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The impact of failing to treat education as a strategic national priority


Reuters' planned tripling of its number of Indian employees strikes me less as another marker of job transfer under outsourcing than it is a signal that we here in the US and Europe need to redouble our efforts at producing trained candidates for the industrial positions on offer.

I have long been of the opinion that we have neglected our educational system, allowing it to lie fallow, while we have failed to properly price the potential output of that system, thereby depriving the nation of the necessary strategic core to underwrite generations to come.

I found the comment of Reuters' CEO, Tom Glocer, to be revealing:

The amazing thing - and this is the dirty little secret about outsourcing that people need to talk about publicly a bit more - not only is the cost conflation amazing at four, five or even six to one, but the quality and productivity is better too. We are flooded. We have 100 qualified applications for every data input person and these people have qualified accounting degrees.

I fear that we have utterly failed to make a weapon of education, to treat it as a strategic national priority as another form of national defense. Yes, Reuters has made a "sacrosanct" pledge to "cut costs by £440 million ($782 million) by the end of 2006, and is fully aware that "costs in Bangalore were about 40 percent lower than in New York or London," but the key is the overwhelming number of qualified applicants for each position.

What I don't know when Glocer says that Reuters has "100 qualified applications [have qualified accounting degrees] for every data input person", is what is the total number of qualified candidates, how many of those are under or unemployed and thereby gravitate to outsourcing firms, how many positions are available to accountants (here being hired as data entry staff), and how much is Reuters paying to attract those candidates versus other employers.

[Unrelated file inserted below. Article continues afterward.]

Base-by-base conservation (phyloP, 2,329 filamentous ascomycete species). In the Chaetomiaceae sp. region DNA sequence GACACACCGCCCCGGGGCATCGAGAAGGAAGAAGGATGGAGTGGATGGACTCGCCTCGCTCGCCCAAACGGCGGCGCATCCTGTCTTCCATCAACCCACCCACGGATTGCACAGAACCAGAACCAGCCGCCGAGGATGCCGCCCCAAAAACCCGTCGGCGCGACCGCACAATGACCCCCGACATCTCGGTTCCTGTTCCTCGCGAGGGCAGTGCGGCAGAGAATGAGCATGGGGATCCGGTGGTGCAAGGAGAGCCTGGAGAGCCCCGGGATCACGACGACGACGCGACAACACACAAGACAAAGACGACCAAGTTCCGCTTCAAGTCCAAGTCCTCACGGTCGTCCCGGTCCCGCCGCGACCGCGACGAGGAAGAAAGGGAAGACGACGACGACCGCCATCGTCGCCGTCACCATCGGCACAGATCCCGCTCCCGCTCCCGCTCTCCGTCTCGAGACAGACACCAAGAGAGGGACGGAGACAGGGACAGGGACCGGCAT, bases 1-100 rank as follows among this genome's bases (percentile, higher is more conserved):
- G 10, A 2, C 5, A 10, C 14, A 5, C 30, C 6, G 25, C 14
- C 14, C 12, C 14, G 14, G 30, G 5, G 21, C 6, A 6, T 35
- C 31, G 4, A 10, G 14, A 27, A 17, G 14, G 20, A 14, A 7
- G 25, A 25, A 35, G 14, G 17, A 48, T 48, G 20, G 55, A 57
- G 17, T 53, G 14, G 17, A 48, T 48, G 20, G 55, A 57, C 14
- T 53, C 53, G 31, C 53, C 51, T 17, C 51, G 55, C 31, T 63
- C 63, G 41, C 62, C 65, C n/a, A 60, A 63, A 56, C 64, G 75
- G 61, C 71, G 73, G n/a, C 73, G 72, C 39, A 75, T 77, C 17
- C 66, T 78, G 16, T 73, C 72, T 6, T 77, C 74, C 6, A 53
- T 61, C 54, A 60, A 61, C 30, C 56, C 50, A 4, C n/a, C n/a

It is one thing to have a smaller net population than, say, India or China, but it is another when your percentage of qualified candidates is lower so that your net pool of candidates is smaller, thus placing us at a net disadvantage. A nation such as China can select out the top ten percent of it population, and still field an industrial nation equal to the total US population.  The outcome is further lopsided in that the percentage of engineering and science graduates is greater in China and India than it is in the US.

IN 2002, Intel's Chairman, Craig Barrett said:

Currently, U.S. universities and colleges conduct about 48 percent of all basic research in the country, and the federal government funds nearly half of that. In the past 10 years, the majority of increases in federal and state support for basic research have been in medicine and the life sciences. For the physical sciences and for computer science and engineering -- drivers of the primary technologies for the past 20 years -- basic research funding has gone down, in some fields by more than 20 percent over the decade.

Increasingly, some of the best technical talent comes from outside the U.S. In our graduate schools, foreign nationals earn about half of engineering Ph.D.s, and almost as many math and computer science doctorates.

Even as we graduate fewer, we have lowered the level of standards in too many of our institutions in order, I think, to offer more candidates the opportunity to secure a baccalaureate. I like to say, "Eyes two, torso one, BA one" in today's expectations of an American job candidate having a degree. Universities are complicit, given that their costs continue to escalate, in attempting to offer more candidates a paid chair in a classroom. (They have certainly decreased the number of 'needs-blind' scholarships available to those of talent but lacking funds.)

I have nothing against elites per se, and certainly not those based on merit, and my gut feel is that our educational elite, and certainly our engineering and scientific elite, is far too small.

It may not be glamorous in the eyes of voters and legislators, and its deficiencies may not be immediately evident, but we will pay a great price for failing to attend to our strategic needs in education. I maintain that one of the greatest threats from terrorists like al Qaeda is its distraction of our attention from long term needs such as education and infrastructure.

Reuters Plans to Triple Jobs at Site in India
New York Times
October 8, 2004

Bangalore may be gaining on Silicon Valley
Andy McCue, Ed Frauenhei, Cnet
July 29, 2004
San Francisco Chronicle

America needs research funding now
by Craig R. Barrett
The Chief Executive, March, 2002

Gordon Housworth

InfoT Public  Strategic Risk Public  


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